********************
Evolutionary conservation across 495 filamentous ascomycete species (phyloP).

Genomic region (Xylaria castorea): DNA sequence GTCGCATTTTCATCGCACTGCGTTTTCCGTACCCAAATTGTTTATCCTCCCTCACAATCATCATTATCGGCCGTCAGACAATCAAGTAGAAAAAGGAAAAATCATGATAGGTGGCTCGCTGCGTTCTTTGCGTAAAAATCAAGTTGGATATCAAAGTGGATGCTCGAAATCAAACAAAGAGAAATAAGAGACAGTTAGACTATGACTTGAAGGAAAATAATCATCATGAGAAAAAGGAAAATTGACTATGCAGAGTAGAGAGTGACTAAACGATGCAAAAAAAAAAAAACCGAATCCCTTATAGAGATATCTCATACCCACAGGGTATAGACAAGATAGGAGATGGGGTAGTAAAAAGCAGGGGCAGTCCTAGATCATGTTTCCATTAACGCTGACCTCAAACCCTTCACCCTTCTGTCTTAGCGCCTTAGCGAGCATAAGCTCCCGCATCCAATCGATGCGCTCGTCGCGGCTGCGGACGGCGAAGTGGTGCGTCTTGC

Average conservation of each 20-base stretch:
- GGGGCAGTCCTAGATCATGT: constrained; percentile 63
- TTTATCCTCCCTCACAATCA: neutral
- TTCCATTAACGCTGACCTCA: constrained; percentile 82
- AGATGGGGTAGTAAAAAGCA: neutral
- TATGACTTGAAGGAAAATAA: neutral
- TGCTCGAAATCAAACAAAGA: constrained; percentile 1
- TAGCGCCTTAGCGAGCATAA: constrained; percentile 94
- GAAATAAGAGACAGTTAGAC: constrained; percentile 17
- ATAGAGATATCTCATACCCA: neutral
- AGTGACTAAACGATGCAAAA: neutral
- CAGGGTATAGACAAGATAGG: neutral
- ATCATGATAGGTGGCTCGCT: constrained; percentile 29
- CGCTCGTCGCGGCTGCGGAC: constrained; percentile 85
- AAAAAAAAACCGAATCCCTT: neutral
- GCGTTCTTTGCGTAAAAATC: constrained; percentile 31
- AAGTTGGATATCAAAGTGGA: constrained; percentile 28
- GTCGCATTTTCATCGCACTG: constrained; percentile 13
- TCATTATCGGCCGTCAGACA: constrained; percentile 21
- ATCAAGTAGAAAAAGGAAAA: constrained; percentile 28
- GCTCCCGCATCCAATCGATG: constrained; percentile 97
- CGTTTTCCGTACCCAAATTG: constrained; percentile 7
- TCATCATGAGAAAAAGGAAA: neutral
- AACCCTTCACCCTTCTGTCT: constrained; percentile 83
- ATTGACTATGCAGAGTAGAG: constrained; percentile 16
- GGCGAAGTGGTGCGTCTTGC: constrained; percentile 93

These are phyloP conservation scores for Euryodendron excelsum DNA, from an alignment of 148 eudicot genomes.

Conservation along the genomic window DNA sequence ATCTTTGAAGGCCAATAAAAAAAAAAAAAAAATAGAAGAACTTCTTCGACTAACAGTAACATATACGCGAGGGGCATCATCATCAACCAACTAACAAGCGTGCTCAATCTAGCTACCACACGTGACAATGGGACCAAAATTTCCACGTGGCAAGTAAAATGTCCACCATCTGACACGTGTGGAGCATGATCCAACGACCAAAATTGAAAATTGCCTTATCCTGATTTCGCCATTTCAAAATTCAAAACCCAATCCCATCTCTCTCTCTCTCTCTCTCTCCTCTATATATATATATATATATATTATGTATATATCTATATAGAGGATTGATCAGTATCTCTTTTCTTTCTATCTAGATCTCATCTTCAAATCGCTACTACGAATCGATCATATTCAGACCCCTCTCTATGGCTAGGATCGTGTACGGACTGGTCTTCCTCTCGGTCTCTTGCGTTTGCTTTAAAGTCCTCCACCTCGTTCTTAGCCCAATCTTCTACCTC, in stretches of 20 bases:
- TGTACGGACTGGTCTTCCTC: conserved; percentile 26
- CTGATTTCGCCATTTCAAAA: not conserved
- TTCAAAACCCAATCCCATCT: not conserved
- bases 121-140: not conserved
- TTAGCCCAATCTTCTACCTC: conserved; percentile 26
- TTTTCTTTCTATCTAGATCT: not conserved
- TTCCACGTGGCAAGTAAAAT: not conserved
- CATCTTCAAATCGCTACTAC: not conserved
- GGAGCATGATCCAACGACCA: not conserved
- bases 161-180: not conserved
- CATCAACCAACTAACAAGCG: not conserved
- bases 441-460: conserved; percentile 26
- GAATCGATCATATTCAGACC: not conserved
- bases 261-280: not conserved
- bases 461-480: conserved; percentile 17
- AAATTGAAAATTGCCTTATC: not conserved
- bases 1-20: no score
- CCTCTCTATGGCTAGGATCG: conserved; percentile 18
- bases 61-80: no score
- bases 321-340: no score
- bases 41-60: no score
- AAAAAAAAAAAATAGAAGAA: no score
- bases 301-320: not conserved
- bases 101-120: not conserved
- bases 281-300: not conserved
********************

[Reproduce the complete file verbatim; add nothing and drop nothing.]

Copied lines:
Evolutionary conservation across 495 filamentous ascomycete species (phyloP).

Genomic region (Xylaria castorea): DNA sequence GTCGCATTTTCATCGCACTGCGTTTTCCGTACCCAAATTGTTTATCCTCCCTCACAATCATCATTATCGGCCGTCAGACAATCAAGTAGAAAAAGGAAAAATCATGATAGGTGGCTCGCTGCGTTCTTTGCGTAAAAATCAAGTTGGATATCAAAGTGGATGCTCGAAATCAAACAAAGAGAAATAAGAGACAGTTAGACTATGACTTGAAGGAAAATAATCATCATGAGAAAAAGGAAAATTGACTATGCAGAGTAGAGAGTGACTAAACGATGCAAAAAAAAAAAAACCGAATCCCTTATAGAGATATCTCATACCCACAGGGTATAGACAAGATAGGAGATGGGGTAGTAAAAAGCAGGGGCAGTCCTAGATCATGTTTCCATTAACGCTGACCTCAAACCCTTCACCCTTCTGTCTTAGCGCCTTAGCGAGCATAAGCTCCCGCATCCAATCGATGCGCTCGTCGCGGCTGCGGACGGCGAAGTGGTGCGTCTTGC

Average conservation of each 20-base stretch:
- GGGGCAGTCCTAGATCATGT: constrained; percentile 63
- TTTATCCTCCCTCACAATCA: neutral
- TTCCATTAACGCTGACCTCA: constrained; percentile 82
- AGATGGGGTAGTAAAAAGCA: neutral
- TATGACTTGAAGGAAAATAA: neutral
- TGCTCGAAATCAAACAAAGA: constrained; percentile 1
- TAGCGCCTTAGCGAGCATAA: constrained; percentile 94
- GAAATAAGAGACAGTTAGAC: constrained; percentile 17
- ATAGAGATATCTCATACCCA: neutral
- AGTGACTAAACGATGCAAAA: neutral
- CAGGGTATAGACAAGATAGG: neutral
- ATCATGATAGGTGGCTCGCT: constrained; percentile 29
- CGCTCGTCGCGGCTGCGGAC: constrained; percentile 85
- AAAAAAAAACCGAATCCCTT: neutral
- GCGTTCTTTGCGTAAAAATC: constrained; percentile 31
- AAGTTGGATATCAAAGTGGA: constrained; percentile 28
- GTCGCATTTTCATCGCACTG: constrained; percentile 13
- TCATTATCGGCCGTCAGACA: constrained; percentile 21
- ATCAAGTAGAAAAAGGAAAA: constrained; percentile 28
- GCTCCCGCATCCAATCGATG: constrained; percentile 97
- CGTTTTCCGTACCCAAATTG: constrained; percentile 7
- TCATCATGAGAAAAAGGAAA: neutral
- AACCCTTCACCCTTCTGTCT: constrained; percentile 83
- ATTGACTATGCAGAGTAGAG: constrained; percentile 16
- GGCGAAGTGGTGCGTCTTGC: constrained; percentile 93

These are phyloP conservation scores for Euryodendron excelsum DNA, from an alignment of 148 eudicot genomes.

Conservation along the genomic window DNA sequence ATCTTTGAAGGCCAATAAAAAAAAAAAAAAAATAGAAGAACTTCTTCGACTAACAGTAACATATACGCGAGGGGCATCATCATCAACCAACTAACAAGCGTGCTCAATCTAGCTACCACACGTGACAATGGGACCAAAATTTCCACGTGGCAAGTAAAATGTCCACCATCTGACACGTGTGGAGCATGATCCAACGACCAAAATTGAAAATTGCCTTATCCTGATTTCGCCATTTCAAAATTCAAAACCCAATCCCATCTCTCTCTCTCTCTCTCTCTCCTCTATATATATATATATATATATTATGTATATATCTATATAGAGGATTGATCAGTATCTCTTTTCTTTCTATCTAGATCTCATCTTCAAATCGCTACTACGAATCGATCATATTCAGACCCCTCTCTATGGCTAGGATCGTGTACGGACTGGTCTTCCTCTCGGTCTCTTGCGTTTGCTTTAAAGTCCTCCACCTCGTTCTTAGCCCAATCTTCTACCTC, in stretches of 20 bases:
- TGTACGGACTGGTCTTCCTC: conserved; percentile 26
- CTGATTTCGCCATTTCAAAA: not conserved
- TTCAAAACCCAATCCCATCT: not conserved
- bases 121-140: not conserved
- TTAGCCCAATCTTCTACCTC: conserved; percentile 26
- TTTTCTTTCTATCTAGATCT: not conserved
- TTCCACGTGGCAAGTAAAAT: not conserved
- CATCTTCAAATCGCTACTAC: not conserved
- GGAGCATGATCCAACGACCA: not conserved
- bases 161-180: not conserved
- CATCAACCAACTAACAAGCG: not conserved
- bases 441-460: conserved; percentile 26
- GAATCGATCATATTCAGACC: not conserved
- bases 261-280: not conserved
- bases 461-480: conserved; percentile 17
- AAATTGAAAATTGCCTTATC: not conserved
- bases 1-20: no score
- CCTCTCTATGGCTAGGATCG: conserved; percentile 18
- bases 61-80: no score
- bases 321-340: no score
- bases 41-60: no score
- AAAAAAAAAAAATAGAAGAA: no score
- bases 301-320: not conserved
- bases 101-120: not conserved
- bases 281-300: not conserved